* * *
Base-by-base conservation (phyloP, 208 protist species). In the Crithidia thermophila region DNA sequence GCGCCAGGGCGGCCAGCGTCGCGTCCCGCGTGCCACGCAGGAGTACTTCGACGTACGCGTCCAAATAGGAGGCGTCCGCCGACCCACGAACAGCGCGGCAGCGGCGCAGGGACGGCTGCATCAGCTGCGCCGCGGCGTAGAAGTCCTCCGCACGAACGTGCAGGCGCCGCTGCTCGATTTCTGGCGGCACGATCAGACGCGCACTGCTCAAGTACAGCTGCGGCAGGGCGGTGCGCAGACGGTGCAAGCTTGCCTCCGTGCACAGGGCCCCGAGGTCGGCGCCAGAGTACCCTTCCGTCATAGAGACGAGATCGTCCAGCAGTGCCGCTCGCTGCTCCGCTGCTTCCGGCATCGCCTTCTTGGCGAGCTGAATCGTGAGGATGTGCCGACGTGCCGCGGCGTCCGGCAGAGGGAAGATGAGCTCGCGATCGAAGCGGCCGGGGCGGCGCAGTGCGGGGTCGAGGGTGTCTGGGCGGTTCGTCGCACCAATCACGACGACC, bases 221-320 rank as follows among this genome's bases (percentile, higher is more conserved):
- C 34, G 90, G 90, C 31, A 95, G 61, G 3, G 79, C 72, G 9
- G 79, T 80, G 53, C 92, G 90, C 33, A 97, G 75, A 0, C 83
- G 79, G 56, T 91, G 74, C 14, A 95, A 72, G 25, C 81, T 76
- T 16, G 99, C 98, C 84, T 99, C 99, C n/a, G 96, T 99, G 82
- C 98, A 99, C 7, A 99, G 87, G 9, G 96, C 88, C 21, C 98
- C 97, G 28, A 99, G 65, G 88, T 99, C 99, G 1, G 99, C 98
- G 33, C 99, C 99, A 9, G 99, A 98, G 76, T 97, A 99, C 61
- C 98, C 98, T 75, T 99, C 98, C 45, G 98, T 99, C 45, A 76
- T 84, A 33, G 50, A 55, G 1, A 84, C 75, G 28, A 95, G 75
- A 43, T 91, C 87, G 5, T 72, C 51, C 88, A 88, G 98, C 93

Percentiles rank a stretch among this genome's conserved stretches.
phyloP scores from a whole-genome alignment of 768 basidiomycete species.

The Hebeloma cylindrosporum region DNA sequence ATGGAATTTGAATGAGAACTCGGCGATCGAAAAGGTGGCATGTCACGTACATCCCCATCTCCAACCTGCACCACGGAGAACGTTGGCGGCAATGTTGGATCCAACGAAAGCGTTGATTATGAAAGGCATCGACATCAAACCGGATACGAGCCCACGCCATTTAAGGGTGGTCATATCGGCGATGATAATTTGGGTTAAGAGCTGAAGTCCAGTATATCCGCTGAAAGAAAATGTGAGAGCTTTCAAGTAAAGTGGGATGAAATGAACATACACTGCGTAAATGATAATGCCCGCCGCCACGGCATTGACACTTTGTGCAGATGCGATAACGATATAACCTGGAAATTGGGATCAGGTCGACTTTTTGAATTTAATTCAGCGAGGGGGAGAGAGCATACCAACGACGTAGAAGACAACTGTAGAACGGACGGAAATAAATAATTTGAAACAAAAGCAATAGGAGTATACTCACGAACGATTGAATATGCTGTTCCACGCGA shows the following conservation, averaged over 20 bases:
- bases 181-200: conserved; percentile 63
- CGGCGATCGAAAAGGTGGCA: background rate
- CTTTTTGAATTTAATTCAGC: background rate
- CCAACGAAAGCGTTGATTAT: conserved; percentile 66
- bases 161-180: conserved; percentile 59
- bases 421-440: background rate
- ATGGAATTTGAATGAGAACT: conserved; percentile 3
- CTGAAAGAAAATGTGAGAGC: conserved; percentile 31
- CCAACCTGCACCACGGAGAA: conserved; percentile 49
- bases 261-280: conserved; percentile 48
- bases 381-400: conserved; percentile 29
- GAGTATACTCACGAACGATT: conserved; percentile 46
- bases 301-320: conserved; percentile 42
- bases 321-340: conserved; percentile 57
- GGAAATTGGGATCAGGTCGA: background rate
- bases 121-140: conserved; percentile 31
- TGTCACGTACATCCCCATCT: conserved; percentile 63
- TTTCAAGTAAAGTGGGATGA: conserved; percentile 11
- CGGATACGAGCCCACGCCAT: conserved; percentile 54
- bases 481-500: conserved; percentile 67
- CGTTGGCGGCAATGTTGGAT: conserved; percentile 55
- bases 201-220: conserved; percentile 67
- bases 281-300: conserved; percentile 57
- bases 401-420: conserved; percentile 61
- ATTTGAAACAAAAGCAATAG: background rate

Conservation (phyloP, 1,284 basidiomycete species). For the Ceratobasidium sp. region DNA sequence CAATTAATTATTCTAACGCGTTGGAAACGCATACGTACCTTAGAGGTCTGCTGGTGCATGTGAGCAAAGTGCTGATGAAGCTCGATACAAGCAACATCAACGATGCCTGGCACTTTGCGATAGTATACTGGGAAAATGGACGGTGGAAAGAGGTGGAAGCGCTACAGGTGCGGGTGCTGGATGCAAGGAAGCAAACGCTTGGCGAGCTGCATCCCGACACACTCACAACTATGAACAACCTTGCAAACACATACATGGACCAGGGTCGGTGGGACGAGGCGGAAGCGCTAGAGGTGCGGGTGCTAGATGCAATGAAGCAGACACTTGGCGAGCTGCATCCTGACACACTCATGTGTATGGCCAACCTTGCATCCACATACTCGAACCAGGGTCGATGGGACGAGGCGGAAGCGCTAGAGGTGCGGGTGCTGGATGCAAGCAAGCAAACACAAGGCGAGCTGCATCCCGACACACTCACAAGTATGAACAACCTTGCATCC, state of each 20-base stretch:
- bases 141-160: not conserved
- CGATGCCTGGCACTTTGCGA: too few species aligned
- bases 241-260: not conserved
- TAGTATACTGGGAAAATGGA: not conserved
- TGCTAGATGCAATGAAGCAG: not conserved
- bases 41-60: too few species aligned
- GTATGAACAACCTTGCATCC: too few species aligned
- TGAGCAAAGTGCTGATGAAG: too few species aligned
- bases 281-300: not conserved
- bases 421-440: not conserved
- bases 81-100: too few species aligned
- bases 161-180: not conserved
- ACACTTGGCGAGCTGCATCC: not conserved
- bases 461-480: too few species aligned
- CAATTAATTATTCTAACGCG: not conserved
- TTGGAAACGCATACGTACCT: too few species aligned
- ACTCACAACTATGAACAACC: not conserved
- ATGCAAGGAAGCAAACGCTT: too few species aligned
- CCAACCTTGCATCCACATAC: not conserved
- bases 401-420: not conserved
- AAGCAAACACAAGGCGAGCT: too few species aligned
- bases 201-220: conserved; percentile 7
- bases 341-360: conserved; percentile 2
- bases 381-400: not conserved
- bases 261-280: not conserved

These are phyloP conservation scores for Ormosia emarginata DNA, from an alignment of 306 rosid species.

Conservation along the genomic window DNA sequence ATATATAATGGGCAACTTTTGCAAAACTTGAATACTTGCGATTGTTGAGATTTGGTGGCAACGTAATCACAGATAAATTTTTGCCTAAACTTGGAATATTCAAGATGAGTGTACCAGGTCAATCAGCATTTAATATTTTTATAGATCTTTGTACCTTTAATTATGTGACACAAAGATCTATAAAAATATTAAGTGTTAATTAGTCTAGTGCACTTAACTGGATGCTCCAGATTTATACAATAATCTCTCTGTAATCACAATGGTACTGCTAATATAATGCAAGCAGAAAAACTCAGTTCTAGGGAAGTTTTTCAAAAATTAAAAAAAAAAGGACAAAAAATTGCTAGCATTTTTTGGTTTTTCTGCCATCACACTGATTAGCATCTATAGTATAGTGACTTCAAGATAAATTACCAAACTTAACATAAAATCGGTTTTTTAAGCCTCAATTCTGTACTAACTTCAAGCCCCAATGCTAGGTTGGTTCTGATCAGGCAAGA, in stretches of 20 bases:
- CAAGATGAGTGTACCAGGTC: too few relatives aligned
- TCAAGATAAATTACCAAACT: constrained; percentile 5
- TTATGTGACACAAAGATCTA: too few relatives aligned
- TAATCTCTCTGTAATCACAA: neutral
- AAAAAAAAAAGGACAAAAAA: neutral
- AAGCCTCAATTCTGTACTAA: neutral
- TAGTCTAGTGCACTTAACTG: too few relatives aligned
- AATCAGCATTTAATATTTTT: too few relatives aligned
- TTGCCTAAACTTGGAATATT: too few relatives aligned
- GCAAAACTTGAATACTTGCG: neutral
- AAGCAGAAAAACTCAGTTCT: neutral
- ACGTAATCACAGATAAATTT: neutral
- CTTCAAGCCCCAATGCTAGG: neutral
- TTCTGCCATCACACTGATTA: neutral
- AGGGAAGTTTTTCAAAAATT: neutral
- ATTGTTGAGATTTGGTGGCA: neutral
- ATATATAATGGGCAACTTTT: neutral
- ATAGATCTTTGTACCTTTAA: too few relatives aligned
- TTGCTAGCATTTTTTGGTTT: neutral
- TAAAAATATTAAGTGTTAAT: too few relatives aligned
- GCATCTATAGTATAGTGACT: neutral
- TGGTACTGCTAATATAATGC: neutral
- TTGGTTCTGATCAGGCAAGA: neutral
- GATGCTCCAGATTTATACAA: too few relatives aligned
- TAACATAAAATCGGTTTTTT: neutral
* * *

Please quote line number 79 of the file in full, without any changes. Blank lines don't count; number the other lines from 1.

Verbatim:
- ACGTAATCACAGATAAATTT: neutral